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More Bars Mean More Assaults

The greater the neighborhood outlets selling alcohol, the more violence, study finds

FRIDAY, June 30, 2006 (HealthDay News) -- The more bars that open their doors for business in a neighborhood, the greater the likelihood that violence will follow.

That's the conclusion of a study in the July issue of the journal Alcoholism: Clinical & Experimental Research in which researchers analyzed the relationship between alcohol outlets and overnight hospital stays due to assaults.

"We have believed that is true, but we have never had a longitudinal study that provides us with a causal argument," said Paul J. Gruenewald, a senior research scientist at the Prevention Research Center, in Berkeley, Calif. "Before this study, we have known that areas with larger numbers of bars have more violence. Now, we know that increasing the number of bars will increase the violence," he said.

To do the study, Gruenewald used hospital discharge data from the state of California that is carefully tracked and classified by injury cause. About one in 10 assaults recorded by police are serious enough to require hospitalization, he said, so by looking at hospital discharge data on assaults, he knew he could capture for analysis the most severe incidences of violence against people.

Gruenewald collected six years' worth of data from 581 different ZIP code areas. He correlated household size and retail businesses with the hospital admission data for violent assaults.

While Gruenewald can't yet answer the question of how many bars is too many, he did find that the addition of one bar to the average ZIP code area would produce about 0.17 more hospitalized assaults each year, or one assault for every six bars.

Until now, he said, "there has been no evidence that increasing or decreasing the number of bars will affect the level of violence in a community. This demonstrates that increasing the number of bars will lead to an increase in violence."

Violence also increased in areas with large male populations, the researchers found, and in areas with a greater percentage of minorities and lower-income households.

While the study just looked at California data, Gruenewald said, "it's probably true in all states."

One of the next areas of research, he said, should be: "How can we decide how to reduce the number of outlets, and what is the best regulatory strategy?"

Gruenewald said the alcohol industry typically supports "server intervention," in which a server doesn't supply an inebriated patron with any more liquor, as well as adhering to designated-driver practices to reduce drunkenness and violence.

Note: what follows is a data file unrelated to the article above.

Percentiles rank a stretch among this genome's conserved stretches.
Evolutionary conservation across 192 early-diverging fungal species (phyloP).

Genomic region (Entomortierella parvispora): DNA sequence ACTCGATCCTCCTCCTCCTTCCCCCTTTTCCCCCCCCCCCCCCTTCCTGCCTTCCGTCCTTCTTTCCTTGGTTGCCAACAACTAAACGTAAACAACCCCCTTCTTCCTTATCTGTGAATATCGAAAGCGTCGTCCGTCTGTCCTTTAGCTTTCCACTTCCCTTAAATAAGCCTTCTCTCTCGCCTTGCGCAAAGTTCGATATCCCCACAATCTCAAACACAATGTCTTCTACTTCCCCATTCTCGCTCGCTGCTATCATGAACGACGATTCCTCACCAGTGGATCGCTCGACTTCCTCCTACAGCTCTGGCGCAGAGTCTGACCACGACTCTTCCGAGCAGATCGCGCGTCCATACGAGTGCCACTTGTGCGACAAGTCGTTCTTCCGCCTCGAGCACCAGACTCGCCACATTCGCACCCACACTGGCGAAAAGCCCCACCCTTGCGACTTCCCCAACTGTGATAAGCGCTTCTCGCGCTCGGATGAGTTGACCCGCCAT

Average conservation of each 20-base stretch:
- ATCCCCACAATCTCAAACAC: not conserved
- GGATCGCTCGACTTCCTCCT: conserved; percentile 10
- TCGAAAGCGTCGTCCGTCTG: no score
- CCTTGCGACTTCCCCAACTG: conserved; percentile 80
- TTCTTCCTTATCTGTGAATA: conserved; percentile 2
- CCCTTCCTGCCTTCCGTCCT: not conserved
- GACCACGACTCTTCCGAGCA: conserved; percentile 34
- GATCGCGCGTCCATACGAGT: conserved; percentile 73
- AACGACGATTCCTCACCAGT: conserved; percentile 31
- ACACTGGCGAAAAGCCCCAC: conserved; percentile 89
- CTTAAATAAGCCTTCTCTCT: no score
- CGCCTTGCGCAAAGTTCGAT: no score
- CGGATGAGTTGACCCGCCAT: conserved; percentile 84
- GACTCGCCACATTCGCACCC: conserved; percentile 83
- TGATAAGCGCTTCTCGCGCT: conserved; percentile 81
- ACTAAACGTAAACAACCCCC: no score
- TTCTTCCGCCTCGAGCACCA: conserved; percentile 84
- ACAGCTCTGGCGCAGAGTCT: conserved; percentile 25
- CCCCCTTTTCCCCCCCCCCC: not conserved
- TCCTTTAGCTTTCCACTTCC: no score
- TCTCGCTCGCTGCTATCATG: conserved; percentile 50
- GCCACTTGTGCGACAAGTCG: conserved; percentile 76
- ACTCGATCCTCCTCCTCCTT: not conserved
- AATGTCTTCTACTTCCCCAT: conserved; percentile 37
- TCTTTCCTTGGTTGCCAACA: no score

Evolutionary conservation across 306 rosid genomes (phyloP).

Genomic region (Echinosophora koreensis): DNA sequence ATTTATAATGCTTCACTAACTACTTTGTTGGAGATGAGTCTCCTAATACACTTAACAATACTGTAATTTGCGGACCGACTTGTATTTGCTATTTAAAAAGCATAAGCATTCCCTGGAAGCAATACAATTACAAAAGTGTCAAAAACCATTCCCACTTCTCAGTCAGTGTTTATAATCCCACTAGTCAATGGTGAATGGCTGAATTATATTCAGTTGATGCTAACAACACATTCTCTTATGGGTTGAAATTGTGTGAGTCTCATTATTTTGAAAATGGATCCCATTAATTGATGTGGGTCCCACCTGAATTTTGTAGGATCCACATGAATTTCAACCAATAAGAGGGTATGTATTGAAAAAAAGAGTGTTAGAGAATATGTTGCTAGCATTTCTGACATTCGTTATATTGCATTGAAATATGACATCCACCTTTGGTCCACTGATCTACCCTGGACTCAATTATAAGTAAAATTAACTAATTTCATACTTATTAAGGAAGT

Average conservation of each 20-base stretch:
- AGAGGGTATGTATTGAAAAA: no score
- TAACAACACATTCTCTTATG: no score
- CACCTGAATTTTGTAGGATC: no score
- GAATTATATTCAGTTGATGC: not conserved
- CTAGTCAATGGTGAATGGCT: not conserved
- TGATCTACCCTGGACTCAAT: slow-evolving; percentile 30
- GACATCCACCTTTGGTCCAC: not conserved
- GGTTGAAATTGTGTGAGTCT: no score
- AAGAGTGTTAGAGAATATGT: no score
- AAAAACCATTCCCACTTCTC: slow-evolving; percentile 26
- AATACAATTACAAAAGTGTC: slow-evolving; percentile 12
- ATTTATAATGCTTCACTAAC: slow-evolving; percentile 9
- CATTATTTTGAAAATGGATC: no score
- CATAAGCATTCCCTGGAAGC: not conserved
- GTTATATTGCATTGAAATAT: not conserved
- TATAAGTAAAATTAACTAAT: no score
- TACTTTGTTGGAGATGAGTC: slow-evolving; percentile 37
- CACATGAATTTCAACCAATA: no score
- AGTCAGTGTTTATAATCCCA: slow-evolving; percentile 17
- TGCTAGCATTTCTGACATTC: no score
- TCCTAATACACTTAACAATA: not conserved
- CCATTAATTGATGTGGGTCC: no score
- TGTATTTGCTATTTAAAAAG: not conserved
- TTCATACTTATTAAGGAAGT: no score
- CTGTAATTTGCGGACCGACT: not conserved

But, of the strategies, he said, "There is very little evidence they work at all to stop drinking and driving."

In another study in the same journal, researchers from the University of Minnesota found that bars with managers with more than one year of employment are more likely to sell liquor to intoxicated patrons.

One possible explanation: It may be they feel comfortable on the job and less bound to follow the rules. The researchers also found that bars that hold regular staff meetings and have full liquor licenses are less likely to sell to intoxicated patrons, but the rates are still high -- 59 percent.

The Minnesota researchers hired professional actors to pretend they were drunk and try to purchase alcohol at 231 bars and restaurants. Then, the researchers did a phone survey of the establishment owners and managers. "Drunk" patrons were able to buy alcohol in 65 percent of the attempts.

Neither of the two studies surprised Dr. Wally Ghurabi, chief of emergency services at Santa Monica-UCLA Medical Center, in Santa Monica, Calif. "Alcohol disturbs our clear thinking. You become euphoric, you think you are king of the road," he said.

Ghurabi and other emergency-room doctors know that when bars close, "then you see all the cuts and bruises."

In his experience running an emergency department, Ghurabi said, "the more people have access to alcohol, which correlates with the number of outlets, the more assaults. There's no question in my mind that this [study] correlates very well with what I have seen over the years."

More information

To learn more about alcohol and alcohol abuse, visit the National Institute on Alcohol Abuse and Alcoholism.

SOURCES: Wally Ghurabi, D.O., chief of emergency services, Santa Monica-UCLA Medical Center, Santa Monica, Calif; Paul J. Gruenewald, Ph.D., senior research scientist, Prevention Research Center, Berkeley, Calif.; July 2006, Alcoholism: Clinical & Experimental Research
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